2d. On the underside of the board, connect the resistors, triacs,
and ribbon cable header following the schematic. I simply bent and
soldered down the uncut leads, rather than the usual method of
trimming leads and connecting with insulated wire. Apologies to
any professional electrical engineers who are nauseated by this.
2e. Connect the speedometer sensor’s 2 wires to power (5V)
and one of the Arduino’s interrupt pins, D2 or D3 (I used D3).
Also tie that same pin to ground with the 1kΩ resistor; otherwise,
your sensor might detect nonexistent ghost bikes in your vicinity.
Different ProtoShields have different layouts, so you should make
these connections wherever it makes sense for your board.
On the one shown here, made by MAKE intern Kris Magri, the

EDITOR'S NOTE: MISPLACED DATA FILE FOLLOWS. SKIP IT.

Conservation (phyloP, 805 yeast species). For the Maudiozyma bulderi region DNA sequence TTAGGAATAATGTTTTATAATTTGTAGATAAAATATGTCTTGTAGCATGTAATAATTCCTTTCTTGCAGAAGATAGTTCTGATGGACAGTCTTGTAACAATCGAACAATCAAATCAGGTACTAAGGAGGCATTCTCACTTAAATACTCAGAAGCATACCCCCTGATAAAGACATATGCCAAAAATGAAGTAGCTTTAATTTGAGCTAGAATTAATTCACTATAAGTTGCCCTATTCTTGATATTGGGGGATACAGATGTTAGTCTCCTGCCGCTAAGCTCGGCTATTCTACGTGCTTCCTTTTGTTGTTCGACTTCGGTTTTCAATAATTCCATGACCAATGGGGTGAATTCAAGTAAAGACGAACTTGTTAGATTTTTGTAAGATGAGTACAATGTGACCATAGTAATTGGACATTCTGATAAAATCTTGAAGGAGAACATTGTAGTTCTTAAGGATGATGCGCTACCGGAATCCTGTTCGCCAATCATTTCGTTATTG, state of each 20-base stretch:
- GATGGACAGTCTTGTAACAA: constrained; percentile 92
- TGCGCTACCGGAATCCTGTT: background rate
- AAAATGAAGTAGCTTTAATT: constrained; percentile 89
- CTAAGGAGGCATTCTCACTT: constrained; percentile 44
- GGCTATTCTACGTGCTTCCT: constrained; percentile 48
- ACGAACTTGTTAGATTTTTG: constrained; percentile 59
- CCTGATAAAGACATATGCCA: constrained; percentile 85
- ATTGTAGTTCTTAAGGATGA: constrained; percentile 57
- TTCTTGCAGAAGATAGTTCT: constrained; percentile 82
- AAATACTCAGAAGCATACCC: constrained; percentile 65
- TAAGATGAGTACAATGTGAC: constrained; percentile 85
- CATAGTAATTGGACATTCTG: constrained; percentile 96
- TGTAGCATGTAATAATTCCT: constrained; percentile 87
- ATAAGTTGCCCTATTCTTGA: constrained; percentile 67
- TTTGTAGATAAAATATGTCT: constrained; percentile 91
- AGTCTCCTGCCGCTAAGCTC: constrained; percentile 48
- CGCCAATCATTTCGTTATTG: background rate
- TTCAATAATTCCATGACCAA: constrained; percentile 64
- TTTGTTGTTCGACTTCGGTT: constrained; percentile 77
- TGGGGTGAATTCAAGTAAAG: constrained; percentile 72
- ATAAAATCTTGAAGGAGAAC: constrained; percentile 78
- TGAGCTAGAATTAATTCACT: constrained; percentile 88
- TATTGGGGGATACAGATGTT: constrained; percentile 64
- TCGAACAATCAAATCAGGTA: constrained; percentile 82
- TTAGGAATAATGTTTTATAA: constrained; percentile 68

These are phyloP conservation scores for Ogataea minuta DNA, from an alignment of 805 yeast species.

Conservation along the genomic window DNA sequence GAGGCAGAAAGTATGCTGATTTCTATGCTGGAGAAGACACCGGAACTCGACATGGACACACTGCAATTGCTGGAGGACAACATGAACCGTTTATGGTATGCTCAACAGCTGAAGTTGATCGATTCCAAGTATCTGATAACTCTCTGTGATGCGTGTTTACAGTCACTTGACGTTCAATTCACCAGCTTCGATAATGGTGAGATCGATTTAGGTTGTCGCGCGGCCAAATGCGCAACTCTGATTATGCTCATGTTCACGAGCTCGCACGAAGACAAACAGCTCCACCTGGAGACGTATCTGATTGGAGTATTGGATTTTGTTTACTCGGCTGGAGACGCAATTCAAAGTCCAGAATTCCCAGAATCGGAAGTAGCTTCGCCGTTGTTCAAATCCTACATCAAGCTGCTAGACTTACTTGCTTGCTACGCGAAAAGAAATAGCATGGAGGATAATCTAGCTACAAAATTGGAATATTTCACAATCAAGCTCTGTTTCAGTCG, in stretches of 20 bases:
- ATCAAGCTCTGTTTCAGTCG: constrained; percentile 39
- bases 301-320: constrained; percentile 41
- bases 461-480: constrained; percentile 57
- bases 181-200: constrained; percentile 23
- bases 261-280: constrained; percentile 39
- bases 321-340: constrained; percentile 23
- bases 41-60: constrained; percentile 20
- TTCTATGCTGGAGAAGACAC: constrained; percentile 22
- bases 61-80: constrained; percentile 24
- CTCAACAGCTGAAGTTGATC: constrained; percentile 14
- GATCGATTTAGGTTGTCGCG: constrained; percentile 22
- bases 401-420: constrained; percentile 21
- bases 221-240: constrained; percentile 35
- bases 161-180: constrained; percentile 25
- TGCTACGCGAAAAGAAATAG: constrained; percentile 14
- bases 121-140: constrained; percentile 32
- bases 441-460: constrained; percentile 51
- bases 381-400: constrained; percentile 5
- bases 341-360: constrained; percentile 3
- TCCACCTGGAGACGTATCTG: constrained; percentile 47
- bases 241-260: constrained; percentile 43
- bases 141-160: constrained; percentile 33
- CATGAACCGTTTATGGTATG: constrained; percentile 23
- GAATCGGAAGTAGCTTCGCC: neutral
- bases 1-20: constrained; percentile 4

speedo connects to one end of the 5V rail and an adjacent hole,
which is wired up to D3 on the underside. The 1kΩ resistor fits
into the row of 100Ω resistors and connects to ground.
On my v. 1 ProtoShield, the power, ground, and D3 pins all sit on
the BlueSMiRF header, so I plugged the speedo in there. This
project doesn’t use Bluetooth, and the BlueSMiRF header was
a handy place to connect.
2f. Connect the EL wire power supply’s black wire to the board’s
ground rail and its red wire to both adjacent pins at the end of the
ribbon header, bridging the 3 pads underneath. This divides the
power so that one ribbon wire feeds the left digit and the other
feeds the right.
2g. Use electrical tape to insulate all exposed conductors, and
shrink any heat-shrink tubing you’ve applied.
2h. Solder one lead from each digit (either lead) to individual wires of the ribbon cable. These are the
grounds. You can be systematic and plan ahead which pin goes to which numeral, but we decided not
to keep track and to make the associations later in the software.